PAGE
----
Olivia Newton-John’s very loving display with husband and glamorous daughter

Olivia Newton-John looked the picture of happiness with her husband and daughter. Source: Getty.

She insisted during a TV interview that aired just hours ago that she’s doing well, and Olivia Newton-John proved that’s more than true as she put on a very animated and affectionate display during her annual Wellness Walk, alongside her husband and very glamorous daughter Chloe.

The Grease star, 71, flashed a beaming smile as she greeted cancer sufferers, survivors, campaigners and families in Melbourne, before posing for photos and sharing a rare and loving kiss in front of the camera with her husband John. Dressed in a green and white jacket to promote her Olivia Newton-John Cancer Wellness and Research Centre, she hugged her daughter Chloe – who co-ordinated in a short white crop top and khaki green pants – before the pair posed with John, who leaned down to share a quick kiss with his wife on camera.

Olivia Newton-John shared a loving kiss with husband John. Source: Getty.
Olivia Newton-John shared a loving kiss with husband John. Source: Getty.

The singer and actress is battling stage four cancer, but has ditched more conventional treatments for cannabis to control her pain, as well as helping her sleep and promote her general health. She’s since called for it to be legalised across Australia after seeing the benefits first-hand.

Her biggest supporter in her fight is her husband, who grows the cannabis for her in their hometown in America – where it is legal. However, having grown up in Australia, Olivia is keen to see it legalised here.

Olivia Newton-John shared a loving hug with her daughter Chloe. Source: Getty.
Olivia Newton-John shared a loving hug with her daughter Chloe. Source: Getty.

“I’m a great proponent of it, for general health, for pain, for sleep, for anxiety,” she told Tracy Grimshaw in her recent interview on A Current Affair. “I really believe it is important in my journey.”

While she has previously said many people may still need normal treatments, she’s always insisted cannabis can be used too to help control pain. For her, she has been using it more recently to wean herself off morphine she was prescribed following a painful medical episode. “It’s an important thing to make easier access for patients, particularly people in pain,” she added on the Channel Nine show. “It’s a no-brainer.”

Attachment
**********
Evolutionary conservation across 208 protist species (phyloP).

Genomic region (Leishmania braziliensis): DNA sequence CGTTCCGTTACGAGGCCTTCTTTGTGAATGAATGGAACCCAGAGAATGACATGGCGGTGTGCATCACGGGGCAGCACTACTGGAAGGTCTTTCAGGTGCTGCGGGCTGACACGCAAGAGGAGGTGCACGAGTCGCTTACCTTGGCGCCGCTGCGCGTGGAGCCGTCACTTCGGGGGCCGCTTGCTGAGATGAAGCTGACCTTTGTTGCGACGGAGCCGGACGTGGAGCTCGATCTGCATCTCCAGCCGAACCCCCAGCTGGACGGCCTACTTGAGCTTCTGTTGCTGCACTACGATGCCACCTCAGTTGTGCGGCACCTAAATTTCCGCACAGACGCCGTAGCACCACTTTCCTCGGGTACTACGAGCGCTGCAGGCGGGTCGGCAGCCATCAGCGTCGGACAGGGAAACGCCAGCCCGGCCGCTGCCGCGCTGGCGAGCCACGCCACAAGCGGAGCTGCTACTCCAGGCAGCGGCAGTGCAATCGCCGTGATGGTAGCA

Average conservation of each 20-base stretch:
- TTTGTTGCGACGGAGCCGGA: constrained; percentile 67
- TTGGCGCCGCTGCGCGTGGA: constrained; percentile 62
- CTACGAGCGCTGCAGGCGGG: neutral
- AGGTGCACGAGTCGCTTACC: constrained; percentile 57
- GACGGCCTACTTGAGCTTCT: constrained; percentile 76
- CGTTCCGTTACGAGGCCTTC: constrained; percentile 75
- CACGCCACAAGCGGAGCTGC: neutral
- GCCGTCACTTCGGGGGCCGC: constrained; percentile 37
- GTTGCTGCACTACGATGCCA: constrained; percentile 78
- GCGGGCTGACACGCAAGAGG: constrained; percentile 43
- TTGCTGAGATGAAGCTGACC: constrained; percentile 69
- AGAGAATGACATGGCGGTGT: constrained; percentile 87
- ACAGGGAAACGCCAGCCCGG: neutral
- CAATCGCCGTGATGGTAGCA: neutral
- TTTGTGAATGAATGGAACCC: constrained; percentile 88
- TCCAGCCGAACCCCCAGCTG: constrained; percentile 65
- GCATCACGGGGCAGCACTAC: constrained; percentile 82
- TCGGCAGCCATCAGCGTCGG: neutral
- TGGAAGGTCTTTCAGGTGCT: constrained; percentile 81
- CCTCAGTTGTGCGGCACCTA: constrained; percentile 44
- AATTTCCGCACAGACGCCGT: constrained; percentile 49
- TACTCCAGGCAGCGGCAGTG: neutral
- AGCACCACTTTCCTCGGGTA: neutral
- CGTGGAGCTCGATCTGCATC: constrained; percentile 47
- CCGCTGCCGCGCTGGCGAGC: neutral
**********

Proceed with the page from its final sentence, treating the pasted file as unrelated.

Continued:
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And that’s a wrap! Remember, fundraising will remain open until Sunday 20 October so continue sharing your fundraising page with your friends and family. Today is made possible not only by all our wonderful participants and donors, but also to our major sponsors – @broadspectrumgroup , @igaaustralia and @petstock_australia, all who have supported the event for a number of years and our major partners, EML, @bankvic and @jalna_yoghurt. Thanks also to our University and Research Partner, @latrobeuni, who is a valued partner of the event and the hospital. Thanks to our Media Partner – @channel9, our Radio and Broadcasting Partner, @smoothfm915 and of course our supporting partners: @questivanhoe, Blue Earth Group, @northwayhonda, @jaycoaustralia, @beraldocoffee, @retreatmentbotanics, @cafeadamo, @brooksrunningau, @leadercommunitynews, Blue Star Direct, @penguinrandomhouse and @blue.illusion #wwrr19 #makeyourstepscount

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Olivia was diagnosed with cancer for a third time in 2017, after previously battling it twice. She was first diagnosed in 1992, before the cancer re-appeared in 2013 and then again four years later. She has since set up her Olivia Newton-John Cancer Wellness and Research Centre, supporting other cancer patients “in mind, body and spirit”.

And it comes after the star revealed the worst thing people can say to someone when they hear they’ve been diagnosed with cancer. Speaking in an exclusive chat with Starts at 60, the singer and actress said that while all of her relatives and friends were well-meaning at the time, there were some reactions that ended up causing more fear than good.

“I think one of the things is, people are sometimes well-meaning, but they’ll quote you statistics which is what you do not want to focus on,” she said. “People need to be positive and give you positive feedback and not burst into tears.

“They’re the kind of things I came across the first time. People’s fear can sometimes cause a reaction that’s upsetting to you, so what I always say to friends or when people ask me what they should do, I say get somebody who’s close to you, family or a friend or spouse, to field the calls so you don’t have to continually talk about the journey and what you’re going through. You can focus on the positives.”

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